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Thermal Decomposition of copper carbonate

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Introduction

Thermal Decomposition of copper carbonate Aim: Copper has two oxides, Cu2O, and CuO. Copper carbonate, CuCO3 decomposes on heating to form one of these oxides and an equation can be written for each possible reaction Equation 1: 2CuCO3 (s) ? Cu2O (s) + 2CO2 (g) + 1/2 O2 (g) Equation 2: CuCO3 (s) ? CuO (s) + CO2 (g) The aim of this experiment is to prove which equation is correct. This can be done by volumetric analysis i.e. calculating the volume of gas produced. This is then compared to the calculated volume of gas produced in each equation and the equation with the nearest volume of gas is correct. This is a thermal decomposition reaction and when an element like copper can form two oxides, which one forms is based on the stability of the compound formed. The more stable the compound, the more likely it is to form. The stability of a compound with respect to its elements can be predicted by the ?Hf (molar heat of formation). This is the energy change when 1 mole of a compound is formed from its elements. If it is exothermic (negative), then the compound is stable with respect to its elements. If it is endothermic (positive), then the compound is unstable with respect to its elements. In general, the lower the value of ?Hf, the greater the energetic stability of the compound with respect to its elements. ...read more.

Middle

For a compound the mass of one mole is the same as the relative formula mass or molecular mass in grams. The molecular or formula mass of a compound is found by adding the relative atomic masses of its constituent elements, as found in the periodic table. Substance Mr/Ar - and hence, mass of 1 mole (g) Copper Carbonate (CuCO3) 123.5 Copper Oxide (Cu2O) 143 Copper Oxide (CuO) 79.5 Carbon Dioxide (CO2) 44 Oxygen (O2) 32 So using the equation of a reaction, it is possible to predict the masses of products that will be made by a given mass of reactants. In this experiment, from the two equations given, it is possible to calculate how much gas would be given off by each. Avogadro's law states that 1 mole of any gas occupies 24dm3 at room temperature and pressure (rtp), so it is possible to calculate the volume of gas given off. The experiment can then be carried out, and the volume of gas produced compared with the predictions for each equation. Whichever equation best predicts the volume given off is therefore shown to be the correct one. Firstly I must deduce the amount of gases produced if 10g of copper carbonate is produced. No. of moles = Mass s Relative Molecular Mass Relative Molecular mass of Copper Carbonate = Relative atomic mass of: Cu (63.5) + C (12) ...read more.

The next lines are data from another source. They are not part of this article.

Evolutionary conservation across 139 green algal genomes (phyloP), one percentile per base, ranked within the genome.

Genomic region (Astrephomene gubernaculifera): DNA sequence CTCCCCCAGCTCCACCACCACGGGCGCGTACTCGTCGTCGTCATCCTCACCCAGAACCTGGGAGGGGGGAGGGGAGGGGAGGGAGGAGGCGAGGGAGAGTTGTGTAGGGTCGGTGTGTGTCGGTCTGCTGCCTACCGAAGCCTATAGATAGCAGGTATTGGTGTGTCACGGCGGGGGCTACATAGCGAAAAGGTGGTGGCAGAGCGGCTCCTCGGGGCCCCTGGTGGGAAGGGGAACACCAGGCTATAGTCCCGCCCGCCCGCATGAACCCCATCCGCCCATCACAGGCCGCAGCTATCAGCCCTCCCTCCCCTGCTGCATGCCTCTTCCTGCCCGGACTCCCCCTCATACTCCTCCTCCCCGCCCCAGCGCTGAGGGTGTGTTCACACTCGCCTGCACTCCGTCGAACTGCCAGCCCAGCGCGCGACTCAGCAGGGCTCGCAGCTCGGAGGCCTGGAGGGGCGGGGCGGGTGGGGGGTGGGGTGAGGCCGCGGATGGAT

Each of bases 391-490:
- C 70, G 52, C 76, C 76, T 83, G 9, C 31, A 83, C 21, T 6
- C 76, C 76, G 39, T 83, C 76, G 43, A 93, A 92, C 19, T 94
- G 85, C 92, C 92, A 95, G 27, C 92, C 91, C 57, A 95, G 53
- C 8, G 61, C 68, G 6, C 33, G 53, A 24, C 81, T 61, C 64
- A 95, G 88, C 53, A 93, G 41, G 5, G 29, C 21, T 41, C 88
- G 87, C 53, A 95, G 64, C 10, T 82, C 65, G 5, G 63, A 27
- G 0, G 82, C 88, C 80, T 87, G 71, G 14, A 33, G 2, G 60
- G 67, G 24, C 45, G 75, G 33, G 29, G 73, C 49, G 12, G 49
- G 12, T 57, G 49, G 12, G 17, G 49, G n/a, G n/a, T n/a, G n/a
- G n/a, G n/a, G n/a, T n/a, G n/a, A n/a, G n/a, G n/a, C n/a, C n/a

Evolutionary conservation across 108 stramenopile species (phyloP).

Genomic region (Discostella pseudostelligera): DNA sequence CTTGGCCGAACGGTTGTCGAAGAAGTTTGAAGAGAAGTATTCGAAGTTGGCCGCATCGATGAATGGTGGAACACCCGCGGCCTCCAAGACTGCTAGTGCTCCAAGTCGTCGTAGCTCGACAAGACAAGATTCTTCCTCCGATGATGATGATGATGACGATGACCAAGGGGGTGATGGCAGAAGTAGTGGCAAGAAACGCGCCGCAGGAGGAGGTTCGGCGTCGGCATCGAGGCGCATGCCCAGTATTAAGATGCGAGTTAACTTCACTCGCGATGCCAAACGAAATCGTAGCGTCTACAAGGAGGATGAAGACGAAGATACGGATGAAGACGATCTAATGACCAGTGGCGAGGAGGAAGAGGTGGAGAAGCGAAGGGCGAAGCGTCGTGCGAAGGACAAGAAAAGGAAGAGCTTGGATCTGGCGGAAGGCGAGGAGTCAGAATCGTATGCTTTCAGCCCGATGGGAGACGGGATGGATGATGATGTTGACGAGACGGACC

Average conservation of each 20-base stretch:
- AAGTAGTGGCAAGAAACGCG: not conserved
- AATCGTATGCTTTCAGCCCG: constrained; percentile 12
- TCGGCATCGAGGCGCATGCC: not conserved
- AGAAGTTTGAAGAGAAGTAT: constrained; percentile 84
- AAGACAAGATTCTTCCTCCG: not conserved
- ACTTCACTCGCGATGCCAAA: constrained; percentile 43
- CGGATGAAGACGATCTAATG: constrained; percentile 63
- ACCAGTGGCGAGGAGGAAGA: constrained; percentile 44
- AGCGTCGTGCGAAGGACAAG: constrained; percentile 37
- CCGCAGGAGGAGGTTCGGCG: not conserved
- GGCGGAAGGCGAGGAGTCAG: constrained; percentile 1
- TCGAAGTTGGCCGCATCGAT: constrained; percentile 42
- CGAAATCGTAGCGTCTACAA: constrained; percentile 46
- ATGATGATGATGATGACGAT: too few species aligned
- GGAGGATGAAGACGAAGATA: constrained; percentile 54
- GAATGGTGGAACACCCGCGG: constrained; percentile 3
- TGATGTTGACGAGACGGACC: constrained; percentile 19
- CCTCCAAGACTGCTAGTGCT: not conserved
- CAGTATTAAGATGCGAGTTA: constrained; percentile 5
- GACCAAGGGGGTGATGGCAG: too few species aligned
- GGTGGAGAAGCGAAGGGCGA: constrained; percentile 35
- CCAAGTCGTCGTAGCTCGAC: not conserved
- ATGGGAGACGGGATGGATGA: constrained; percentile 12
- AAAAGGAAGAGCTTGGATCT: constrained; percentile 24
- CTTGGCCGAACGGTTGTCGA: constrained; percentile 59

Conclusion

This also guarantees that the results obtained are accurate 4. Light Bunsen burner and place under tube. 5. Wait until the copper carbonate has completely decomposed. This will be indicated by a color change, and the fact that the copper carbonate would have stopped bubbling. Copper carbonate is a green solid. Copper oxide is a jet black solid. Green Black 6. When you are sure the copper carbonate has completely decomposed, measure and note down the volume of gas obtained 7. Repeat stages 1 - 6 three to four times, and then take the average. This reduces the risk of error in your results. Also ensure that all variables capable of influencing the results are kept constant. For example, the same amount of copper carbonate is used in each experiment and using the same apparatus again helps reduce the risk of error Results Table 1 Measurement of boat Measurement of boat and Copper Carbonate Measurement of boat after Final measurement Table 2 Measurement of copper carbonate used g Volume of Gases produced cm� In this experiment if the volume produced is nearer to 242.9 cm� then It will mean that equation 1 is correct. If the volume of gases produced is nearer to 194.4 cm� then equation 2 is correct. I predict that the most probable equation that is correct is equation 2. Previous knowledge may also help to support this prediction as when anything combusts oxygen gas is never given off as a product because the oxygen is needed for the reaction. ...read more.

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